What was your first job in the realty industry? My family has been in real estate since I was a kid. So like many second-generation real estate professionals, my first job was stuffing and labeling envelopes, hanging flyers door-to-door, putting flags in every yard in the neighborhood each July, all of that good, fun leg work. I didn’t actually become licensed until 2015 when they made the jump to opening the brokerage, at which point I began as an agent.
Where did you grow up? I grew up in Grayslake, and after moving around the country for a bit, ended up back in Chicago, and eventually back here in Grayslake with the family business.
Growing up, what did you want to be? At first, I was on the fence between becoming either a shark or a dinosaur, I couldn’t decide. As I grew older, I realized the career prospects in those fields were pretty slim so I switched gears to the culinary arts, which somehow led me into going to school for acting, then writing, and eventually working in digital marketing, where I gathered many of the skills that led to my current position. Oddly enough, I ended up in an industry full of sharks and dinosaurs.
What do you do to relax when you’re stressed? I find that focusing on something unrelated to the cause of stress and diving into a project with no consequences is the best way for me to relax and come back to my work with a fresh perspective. Building something, taking something apart, taking two things apart and building them together into a different thing. Last week I made a light saber-bug zapper that worked fairly well for a first prototype. I also enjoy beer, both drinking and brewing it.
If you could have lunch with a well-known figure (living or not), who would it be and why? Philo Farnsworth. The guy pretty much invented the vacuum tube television in high school, actually built a functioning one years later, and would eventually live to regret what he had unleashed onto the world. I’d love to hear his thoughts on modern technology and the connected/distracted world that came about, due in large part to his work.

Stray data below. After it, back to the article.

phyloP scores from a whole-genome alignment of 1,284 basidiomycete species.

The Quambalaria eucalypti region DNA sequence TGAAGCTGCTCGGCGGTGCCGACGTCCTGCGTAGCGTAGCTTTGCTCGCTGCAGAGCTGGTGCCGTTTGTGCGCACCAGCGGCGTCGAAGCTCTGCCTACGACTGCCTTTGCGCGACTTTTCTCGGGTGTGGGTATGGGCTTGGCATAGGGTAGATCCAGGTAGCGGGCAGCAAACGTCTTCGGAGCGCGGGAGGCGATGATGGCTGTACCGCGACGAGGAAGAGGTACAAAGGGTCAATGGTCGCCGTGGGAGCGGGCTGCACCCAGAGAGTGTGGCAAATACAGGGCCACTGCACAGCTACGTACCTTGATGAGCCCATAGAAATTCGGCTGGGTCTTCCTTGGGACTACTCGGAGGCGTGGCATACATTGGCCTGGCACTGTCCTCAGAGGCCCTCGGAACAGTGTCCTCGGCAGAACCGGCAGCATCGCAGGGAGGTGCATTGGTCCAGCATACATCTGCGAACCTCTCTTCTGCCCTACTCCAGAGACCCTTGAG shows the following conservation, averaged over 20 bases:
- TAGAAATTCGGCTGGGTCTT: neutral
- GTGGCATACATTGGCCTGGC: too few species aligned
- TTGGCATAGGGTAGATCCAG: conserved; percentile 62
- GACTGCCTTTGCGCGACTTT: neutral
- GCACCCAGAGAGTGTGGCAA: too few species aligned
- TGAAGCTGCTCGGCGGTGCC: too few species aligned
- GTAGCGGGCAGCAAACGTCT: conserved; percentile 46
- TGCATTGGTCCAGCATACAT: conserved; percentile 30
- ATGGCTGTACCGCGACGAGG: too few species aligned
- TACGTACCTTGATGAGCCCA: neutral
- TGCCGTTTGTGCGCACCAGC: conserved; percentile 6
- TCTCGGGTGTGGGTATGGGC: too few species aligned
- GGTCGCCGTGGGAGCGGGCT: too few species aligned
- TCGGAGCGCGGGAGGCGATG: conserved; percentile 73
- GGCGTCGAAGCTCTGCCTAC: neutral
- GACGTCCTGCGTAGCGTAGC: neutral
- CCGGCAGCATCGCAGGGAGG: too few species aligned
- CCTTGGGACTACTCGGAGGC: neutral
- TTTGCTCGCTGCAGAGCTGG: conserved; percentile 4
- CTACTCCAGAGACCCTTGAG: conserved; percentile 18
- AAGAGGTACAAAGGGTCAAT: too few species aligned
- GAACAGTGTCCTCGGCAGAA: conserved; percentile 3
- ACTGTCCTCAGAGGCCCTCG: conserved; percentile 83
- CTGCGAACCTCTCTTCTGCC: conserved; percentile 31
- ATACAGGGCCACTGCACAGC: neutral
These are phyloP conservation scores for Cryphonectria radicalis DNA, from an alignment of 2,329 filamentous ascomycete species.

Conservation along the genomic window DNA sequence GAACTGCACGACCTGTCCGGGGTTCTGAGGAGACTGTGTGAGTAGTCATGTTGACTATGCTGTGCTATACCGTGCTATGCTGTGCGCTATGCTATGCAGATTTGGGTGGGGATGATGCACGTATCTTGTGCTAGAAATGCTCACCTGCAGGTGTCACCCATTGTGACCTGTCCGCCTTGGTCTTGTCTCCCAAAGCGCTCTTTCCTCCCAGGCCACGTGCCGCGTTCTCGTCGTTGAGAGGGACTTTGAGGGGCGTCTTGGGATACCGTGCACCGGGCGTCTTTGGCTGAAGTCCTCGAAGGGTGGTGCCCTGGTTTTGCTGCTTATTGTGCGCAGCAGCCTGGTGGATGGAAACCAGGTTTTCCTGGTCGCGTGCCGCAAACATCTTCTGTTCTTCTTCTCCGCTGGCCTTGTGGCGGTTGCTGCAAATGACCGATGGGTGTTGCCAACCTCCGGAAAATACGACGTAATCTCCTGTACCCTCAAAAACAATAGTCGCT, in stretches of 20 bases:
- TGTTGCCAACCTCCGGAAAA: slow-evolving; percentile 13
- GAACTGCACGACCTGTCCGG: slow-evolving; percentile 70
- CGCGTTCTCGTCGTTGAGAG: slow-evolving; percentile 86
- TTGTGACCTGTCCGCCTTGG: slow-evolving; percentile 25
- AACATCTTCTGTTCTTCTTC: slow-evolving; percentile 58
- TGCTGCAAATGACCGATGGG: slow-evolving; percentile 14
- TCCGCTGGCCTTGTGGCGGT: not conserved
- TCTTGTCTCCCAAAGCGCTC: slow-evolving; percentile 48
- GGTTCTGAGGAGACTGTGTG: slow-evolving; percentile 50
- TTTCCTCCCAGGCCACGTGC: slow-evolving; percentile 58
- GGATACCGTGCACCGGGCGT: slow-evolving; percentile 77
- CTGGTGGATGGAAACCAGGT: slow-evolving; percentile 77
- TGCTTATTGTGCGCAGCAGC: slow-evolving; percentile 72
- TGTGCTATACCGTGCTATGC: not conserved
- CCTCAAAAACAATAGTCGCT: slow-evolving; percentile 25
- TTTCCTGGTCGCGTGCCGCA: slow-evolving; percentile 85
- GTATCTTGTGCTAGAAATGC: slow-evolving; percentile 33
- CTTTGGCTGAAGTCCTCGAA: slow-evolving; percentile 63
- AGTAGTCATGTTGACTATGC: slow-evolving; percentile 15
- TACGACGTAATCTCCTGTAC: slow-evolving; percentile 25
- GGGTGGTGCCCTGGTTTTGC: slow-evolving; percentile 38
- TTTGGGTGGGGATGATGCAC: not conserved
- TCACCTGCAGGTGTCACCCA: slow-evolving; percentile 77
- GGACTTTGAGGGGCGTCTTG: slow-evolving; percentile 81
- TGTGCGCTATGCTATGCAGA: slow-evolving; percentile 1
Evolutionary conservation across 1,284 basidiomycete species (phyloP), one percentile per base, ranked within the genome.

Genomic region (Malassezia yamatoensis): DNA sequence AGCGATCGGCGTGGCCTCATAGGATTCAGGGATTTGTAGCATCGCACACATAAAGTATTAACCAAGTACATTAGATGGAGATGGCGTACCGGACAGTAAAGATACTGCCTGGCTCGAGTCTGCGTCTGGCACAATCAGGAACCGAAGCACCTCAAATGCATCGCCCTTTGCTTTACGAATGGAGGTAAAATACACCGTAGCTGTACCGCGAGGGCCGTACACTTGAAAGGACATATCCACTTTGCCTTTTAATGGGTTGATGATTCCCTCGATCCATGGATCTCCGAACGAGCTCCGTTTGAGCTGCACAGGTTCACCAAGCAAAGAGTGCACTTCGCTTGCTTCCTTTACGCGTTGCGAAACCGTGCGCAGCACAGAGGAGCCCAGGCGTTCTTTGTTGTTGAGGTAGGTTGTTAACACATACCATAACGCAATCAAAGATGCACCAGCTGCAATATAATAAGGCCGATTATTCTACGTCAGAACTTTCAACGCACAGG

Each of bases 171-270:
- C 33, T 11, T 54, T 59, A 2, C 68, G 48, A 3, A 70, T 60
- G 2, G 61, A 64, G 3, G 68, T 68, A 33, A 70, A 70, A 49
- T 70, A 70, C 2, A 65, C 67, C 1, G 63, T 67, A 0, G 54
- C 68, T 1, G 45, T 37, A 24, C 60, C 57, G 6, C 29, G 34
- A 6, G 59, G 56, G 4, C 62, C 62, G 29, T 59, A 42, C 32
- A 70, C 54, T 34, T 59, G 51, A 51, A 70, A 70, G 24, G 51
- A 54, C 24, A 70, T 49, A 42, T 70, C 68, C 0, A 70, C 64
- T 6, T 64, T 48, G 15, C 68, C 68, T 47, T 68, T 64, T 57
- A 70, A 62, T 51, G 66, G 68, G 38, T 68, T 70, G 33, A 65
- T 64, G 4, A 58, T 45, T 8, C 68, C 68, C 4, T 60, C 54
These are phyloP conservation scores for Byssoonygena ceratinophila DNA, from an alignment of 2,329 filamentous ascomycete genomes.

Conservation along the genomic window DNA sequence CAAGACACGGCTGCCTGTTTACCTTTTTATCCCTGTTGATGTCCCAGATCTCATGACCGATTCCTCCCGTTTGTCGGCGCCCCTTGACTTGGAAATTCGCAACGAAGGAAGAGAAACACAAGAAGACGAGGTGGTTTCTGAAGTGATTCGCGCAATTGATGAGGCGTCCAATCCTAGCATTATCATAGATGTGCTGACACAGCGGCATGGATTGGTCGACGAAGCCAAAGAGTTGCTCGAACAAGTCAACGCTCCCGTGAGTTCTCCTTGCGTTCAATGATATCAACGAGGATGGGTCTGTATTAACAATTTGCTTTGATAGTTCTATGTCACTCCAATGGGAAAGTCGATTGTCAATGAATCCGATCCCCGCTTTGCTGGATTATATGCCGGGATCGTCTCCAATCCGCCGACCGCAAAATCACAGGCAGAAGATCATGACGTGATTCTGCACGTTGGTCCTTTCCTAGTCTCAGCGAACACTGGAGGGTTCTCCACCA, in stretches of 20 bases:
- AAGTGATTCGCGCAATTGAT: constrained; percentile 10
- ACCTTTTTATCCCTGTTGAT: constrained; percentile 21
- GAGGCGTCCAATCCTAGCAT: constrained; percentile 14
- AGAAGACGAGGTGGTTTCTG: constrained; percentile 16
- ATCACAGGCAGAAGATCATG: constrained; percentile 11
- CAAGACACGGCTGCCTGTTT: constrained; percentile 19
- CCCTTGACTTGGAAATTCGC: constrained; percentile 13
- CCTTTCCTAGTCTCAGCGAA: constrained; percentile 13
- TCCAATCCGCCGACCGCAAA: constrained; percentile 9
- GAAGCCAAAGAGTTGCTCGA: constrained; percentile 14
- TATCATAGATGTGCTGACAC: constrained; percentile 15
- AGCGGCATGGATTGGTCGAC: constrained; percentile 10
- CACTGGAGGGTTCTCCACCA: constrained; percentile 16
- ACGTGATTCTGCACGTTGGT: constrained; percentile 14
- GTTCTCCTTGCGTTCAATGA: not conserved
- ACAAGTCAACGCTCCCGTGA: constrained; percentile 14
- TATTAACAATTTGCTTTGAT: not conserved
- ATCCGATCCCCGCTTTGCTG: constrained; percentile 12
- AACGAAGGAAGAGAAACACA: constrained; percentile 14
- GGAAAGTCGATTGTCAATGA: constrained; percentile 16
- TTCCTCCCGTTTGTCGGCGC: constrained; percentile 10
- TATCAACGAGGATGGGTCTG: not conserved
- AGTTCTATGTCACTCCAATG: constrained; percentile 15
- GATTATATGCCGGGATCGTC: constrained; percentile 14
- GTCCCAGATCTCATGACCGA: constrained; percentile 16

Where is your favorite place to hang out? I’ve got some big shady oak trees and a hammock in my backyard so probably there.
What do you love most about the industry? I love that there’s so much room for innovation. The world is changing in ways that fundamentally affect what we do and how we do it. With something as broad, ubiquitous and necessary as real estate brokerage, the sky is the limit in terms of how you find and serve clients and to see how different people are approaching the unique problems we face is very exciting.
How do you distinguish yourself from the crowd of agents? I put technology at the forefront of my business and I find that a lot of clients respond to that. I’ll adjust to accommodate consumers who aren’t as comfortable with it but I prefer a paperless, data-driven approach to streamline the buying process and maximize exposure for listings.